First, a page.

49. As I mentioned in #44 above, rational anthropology is a contemporary version of Kantian philosophy, in the sense that it’s inspired by the 18th century philosophical writings of Immanuel Kant, although at the same time it’s by no means either restricted to the historically narrow scope of Kant’s own views or in any way bound by any false or otherwise rationally objectionable doctrines that Kant himself actually defended.
Moreover, in freely going back and forth between Kant’s philosophy and contemporary philosophy, I am applying the following strong metaphilosophical principle that I call The No-Deep-Difference Thesis:
There is no fundamental difference in philosophical content between the history of philosophy and contemporary philosophy.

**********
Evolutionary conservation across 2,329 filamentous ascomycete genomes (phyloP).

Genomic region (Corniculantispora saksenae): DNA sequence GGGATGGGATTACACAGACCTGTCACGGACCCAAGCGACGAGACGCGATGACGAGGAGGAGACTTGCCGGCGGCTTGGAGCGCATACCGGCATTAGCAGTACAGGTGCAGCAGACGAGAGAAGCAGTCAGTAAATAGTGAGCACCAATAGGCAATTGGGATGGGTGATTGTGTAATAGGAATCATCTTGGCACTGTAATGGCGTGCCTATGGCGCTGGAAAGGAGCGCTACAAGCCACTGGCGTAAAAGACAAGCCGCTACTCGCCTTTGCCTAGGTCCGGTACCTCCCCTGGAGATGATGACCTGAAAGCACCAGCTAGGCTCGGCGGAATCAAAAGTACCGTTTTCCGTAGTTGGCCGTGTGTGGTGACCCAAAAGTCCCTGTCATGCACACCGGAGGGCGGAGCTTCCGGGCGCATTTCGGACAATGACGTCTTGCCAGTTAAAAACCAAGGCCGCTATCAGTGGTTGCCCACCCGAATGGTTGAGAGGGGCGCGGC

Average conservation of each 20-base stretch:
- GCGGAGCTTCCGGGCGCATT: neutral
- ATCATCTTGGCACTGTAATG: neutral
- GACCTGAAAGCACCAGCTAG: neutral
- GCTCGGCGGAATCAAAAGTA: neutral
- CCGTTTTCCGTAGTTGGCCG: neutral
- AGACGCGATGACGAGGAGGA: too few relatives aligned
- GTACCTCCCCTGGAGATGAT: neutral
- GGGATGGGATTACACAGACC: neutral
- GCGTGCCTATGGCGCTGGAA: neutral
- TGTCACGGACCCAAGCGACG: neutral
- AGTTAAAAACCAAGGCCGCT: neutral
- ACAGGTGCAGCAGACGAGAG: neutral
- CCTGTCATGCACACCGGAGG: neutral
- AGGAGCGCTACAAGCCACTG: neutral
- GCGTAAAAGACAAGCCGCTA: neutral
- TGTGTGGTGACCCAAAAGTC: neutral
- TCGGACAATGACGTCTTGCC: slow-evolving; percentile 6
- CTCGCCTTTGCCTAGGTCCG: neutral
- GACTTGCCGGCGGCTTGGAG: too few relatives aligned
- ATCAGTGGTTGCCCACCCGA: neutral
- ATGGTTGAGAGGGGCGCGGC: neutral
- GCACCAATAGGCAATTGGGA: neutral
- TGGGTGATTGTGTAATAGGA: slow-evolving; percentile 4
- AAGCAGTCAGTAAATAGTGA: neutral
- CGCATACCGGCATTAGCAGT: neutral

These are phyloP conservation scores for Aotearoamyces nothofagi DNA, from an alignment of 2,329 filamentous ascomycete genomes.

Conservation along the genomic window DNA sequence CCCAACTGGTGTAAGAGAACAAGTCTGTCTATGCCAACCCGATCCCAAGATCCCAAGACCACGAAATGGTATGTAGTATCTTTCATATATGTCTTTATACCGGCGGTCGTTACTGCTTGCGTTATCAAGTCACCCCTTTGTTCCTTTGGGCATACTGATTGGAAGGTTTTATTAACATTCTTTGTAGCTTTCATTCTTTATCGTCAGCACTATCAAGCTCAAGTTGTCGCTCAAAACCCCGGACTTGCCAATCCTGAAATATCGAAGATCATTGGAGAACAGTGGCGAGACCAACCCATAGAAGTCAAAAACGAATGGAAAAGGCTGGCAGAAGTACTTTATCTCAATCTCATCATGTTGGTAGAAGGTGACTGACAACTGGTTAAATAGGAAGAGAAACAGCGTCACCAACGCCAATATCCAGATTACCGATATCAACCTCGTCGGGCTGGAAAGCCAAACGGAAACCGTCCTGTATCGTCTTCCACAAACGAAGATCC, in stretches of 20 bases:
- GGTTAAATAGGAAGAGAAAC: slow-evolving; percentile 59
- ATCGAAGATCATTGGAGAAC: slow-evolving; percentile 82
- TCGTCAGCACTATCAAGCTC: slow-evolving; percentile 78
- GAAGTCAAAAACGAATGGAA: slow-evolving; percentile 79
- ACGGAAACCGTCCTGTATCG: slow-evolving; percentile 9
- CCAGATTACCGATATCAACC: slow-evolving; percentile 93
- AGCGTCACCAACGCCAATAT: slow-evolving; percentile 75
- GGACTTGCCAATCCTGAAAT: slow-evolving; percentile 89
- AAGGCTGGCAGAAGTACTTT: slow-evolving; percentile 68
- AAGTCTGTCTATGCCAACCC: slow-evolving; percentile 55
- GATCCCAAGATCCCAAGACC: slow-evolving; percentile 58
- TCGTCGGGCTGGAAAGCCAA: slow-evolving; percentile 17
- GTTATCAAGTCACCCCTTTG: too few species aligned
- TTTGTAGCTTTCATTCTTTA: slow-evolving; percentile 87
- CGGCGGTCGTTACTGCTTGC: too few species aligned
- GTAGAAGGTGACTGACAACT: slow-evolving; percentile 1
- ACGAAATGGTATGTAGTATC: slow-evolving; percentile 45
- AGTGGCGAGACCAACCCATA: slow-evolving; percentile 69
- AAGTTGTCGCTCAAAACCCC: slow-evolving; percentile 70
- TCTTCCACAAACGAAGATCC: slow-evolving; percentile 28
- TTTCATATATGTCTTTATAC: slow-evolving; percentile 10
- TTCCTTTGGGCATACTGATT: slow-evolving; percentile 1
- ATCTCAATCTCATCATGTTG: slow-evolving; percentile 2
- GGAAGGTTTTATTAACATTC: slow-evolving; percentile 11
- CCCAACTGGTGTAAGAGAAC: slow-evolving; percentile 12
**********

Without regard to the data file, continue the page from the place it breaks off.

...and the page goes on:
In other words, in doing contemporary philosophy one is thereby directly engaging with the history of philosophy; and in doing the history of philosophy one is thereby directly engaging with contemporary philosophy.
In real philosophy, there is no essential distinction to be drawn between the two.
What I mean by The No-Deep-Difference Thesis is that every authentic, serious philosophical work is a logically governed attempt to say something comprehensive, illuminating, and necessarily (or at least universally) true about the rational human condition and our deepest values, including our relationships to each other and to the larger natural and social worlds that surround us; and also that in order to convey this basic content it does not matter at all when the work was created or when the work is interpreted.
50. If I am right about The No-Deep-Difference Thesis, then it cuts three ways.